Mashpee Police Join Forces With Regional Street Crimes Unit
By: Geoff Spillane
This is not the same Cape Cod that people knew 20 or 30 years ago, says Mashpee Police Chief Rodney C. Collins.
With growing concern over the amount of violent crime, illegal narcotics activity, and prevalence of contraband firearms in town, the Mashpee Police Department has officially joined forces with the Barnstable Street Crime Unit.
According to a news release issued yesterday by the Barnstable Police Department, the SCU was created in 2011 in response to multiple shootings, stabbings, and assaults in the downtown Hyannis area. Much of the crime was tied to a small number of individuals. The unit comprised members of the Massachusetts State Police, Barnstable County Sheriff’s Department, and the Yarmouth Police Department.
“The main focus is deterring crimes of violence and gang activity. A stated goal is to suppress ‘open air’ narcotics distribution. Another goal was to address disorderly conduct and acts of vandalism. From May of 2011 to present the SCU has made over 1,000 arrests. Crimes of violence in Barnstable and Yarmouth have dramatically been reduced,” according to the press release.
Mashpee police have now joined that list of cooperating departments. Effective immediately, Mashpee K-9 Police Officer Michael A. Assad will be reporting to duty as a full-time member of the SCU. Chief Collins said that depending on the circumstances of any given day, Mashpee residents may see increased police presence in the form of SCU officers in town.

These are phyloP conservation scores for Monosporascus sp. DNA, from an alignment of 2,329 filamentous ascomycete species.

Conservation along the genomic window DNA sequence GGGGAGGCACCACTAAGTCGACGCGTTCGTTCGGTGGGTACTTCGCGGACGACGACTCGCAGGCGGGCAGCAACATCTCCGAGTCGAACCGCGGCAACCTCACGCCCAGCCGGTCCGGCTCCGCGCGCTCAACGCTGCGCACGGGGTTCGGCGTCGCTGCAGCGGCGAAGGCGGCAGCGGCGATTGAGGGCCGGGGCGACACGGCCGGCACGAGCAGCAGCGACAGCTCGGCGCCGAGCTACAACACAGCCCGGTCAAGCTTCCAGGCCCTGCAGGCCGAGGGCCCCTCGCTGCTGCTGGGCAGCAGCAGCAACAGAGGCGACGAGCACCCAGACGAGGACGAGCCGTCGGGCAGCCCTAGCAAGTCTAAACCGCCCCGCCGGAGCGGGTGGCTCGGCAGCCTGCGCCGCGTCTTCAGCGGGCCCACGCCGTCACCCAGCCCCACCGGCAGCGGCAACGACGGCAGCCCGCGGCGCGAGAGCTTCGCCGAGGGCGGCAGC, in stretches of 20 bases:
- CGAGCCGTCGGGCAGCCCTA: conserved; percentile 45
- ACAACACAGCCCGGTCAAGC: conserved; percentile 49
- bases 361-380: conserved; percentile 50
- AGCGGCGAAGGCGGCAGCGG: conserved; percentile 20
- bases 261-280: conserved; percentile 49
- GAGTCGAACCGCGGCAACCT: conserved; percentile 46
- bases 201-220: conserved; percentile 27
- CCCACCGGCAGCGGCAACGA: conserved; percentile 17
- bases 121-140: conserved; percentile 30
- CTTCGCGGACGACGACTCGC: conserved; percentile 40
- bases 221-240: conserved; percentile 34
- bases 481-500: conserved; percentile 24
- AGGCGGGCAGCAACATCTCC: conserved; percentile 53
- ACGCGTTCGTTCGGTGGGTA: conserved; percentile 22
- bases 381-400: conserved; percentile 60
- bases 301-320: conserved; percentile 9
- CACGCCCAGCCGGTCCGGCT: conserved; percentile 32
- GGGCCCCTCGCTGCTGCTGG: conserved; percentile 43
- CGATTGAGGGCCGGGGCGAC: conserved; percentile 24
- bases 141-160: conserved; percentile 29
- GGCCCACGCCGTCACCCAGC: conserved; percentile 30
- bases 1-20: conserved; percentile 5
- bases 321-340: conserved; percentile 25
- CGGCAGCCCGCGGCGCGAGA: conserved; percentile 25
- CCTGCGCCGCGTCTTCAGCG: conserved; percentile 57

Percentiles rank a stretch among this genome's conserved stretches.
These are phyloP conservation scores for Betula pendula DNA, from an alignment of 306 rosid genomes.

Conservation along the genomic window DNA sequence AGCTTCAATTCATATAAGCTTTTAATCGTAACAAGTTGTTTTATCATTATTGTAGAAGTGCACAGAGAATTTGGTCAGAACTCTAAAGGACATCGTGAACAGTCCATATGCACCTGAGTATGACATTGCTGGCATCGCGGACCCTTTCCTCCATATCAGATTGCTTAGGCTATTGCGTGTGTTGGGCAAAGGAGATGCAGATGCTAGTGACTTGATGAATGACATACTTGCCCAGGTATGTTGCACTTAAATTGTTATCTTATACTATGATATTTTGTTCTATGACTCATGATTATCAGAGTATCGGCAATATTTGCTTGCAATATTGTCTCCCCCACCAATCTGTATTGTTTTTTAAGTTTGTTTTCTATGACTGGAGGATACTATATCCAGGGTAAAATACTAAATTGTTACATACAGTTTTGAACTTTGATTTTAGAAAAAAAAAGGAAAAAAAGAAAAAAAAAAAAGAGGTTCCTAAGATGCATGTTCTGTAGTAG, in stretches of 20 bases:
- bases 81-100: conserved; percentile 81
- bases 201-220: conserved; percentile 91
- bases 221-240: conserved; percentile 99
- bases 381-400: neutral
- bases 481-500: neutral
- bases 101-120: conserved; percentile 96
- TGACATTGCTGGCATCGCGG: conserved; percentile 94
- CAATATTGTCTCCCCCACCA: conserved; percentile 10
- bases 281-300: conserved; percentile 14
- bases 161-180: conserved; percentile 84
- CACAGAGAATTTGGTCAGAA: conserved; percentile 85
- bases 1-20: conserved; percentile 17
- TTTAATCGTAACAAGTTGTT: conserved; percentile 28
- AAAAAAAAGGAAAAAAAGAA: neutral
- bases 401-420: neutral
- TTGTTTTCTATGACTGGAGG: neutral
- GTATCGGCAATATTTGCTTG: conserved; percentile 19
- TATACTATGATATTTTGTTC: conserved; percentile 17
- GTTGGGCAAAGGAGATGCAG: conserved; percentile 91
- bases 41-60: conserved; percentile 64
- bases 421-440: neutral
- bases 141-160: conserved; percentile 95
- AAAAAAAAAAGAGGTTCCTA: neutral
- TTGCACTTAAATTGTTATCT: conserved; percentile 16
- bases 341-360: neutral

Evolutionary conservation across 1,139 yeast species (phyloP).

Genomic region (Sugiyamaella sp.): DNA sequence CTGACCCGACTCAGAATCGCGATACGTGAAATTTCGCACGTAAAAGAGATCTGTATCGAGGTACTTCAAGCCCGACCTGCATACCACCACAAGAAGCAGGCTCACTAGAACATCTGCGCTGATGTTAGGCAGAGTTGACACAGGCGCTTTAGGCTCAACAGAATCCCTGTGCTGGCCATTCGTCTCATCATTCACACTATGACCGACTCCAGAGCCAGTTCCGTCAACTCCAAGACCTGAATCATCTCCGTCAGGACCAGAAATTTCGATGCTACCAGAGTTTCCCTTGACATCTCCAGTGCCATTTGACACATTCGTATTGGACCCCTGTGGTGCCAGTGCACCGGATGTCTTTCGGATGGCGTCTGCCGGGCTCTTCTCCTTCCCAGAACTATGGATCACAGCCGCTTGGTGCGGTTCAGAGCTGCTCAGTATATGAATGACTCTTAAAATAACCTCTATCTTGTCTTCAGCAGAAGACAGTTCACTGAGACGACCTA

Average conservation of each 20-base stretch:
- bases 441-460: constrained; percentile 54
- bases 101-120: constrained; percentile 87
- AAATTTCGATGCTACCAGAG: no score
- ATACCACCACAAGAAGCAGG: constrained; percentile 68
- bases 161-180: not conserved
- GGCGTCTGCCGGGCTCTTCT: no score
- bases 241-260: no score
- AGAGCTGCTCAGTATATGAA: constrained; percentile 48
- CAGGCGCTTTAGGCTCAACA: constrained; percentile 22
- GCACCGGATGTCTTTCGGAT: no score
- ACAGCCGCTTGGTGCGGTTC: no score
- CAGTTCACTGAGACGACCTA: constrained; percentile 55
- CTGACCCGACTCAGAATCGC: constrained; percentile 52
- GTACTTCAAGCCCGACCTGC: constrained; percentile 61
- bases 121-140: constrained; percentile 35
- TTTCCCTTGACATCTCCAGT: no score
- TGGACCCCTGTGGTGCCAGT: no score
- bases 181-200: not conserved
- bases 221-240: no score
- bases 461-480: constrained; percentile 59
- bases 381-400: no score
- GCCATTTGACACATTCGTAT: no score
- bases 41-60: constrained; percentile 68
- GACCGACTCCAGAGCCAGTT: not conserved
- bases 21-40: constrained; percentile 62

Chief Collins said that the addition of his department to the SCU represents a multi-jurisdictional effort to identify and curtail specific problems relating to violence.
“If we can pool our resources in order to strategically deploy personnel to produce positive results, then it is a logical approach to policing,” he said, adding that the SCU is aware of some of the root causes of criminal activity in the area, and that many of the players involved in the crimes are familiar faces to law enforcement officials in Barnstable, Yarmouth, and Mashpee.
Chief Collins said that drugs and guns are the common denominators in much of the violent criminal activity, and that the SCU’s involvement and presence in town will help ensure that Mashpee retains more of the feel of a typical Cape Cod community, and not be perceived as a place impacted by the criminal element, causing alarm among residents and visitors.
“We can take comfort in that we remain a relatively safe community. However, there is a growing concern regarding drug trafficking, guns, and the violence relating thereto,” Chief Collins said, noting that all residents need to remember to lock their car and home doors and report any suspicious activity to police to make it more difficult for criminals to operate in the community.
Leave a Reply
In order to comment you need to be logged in.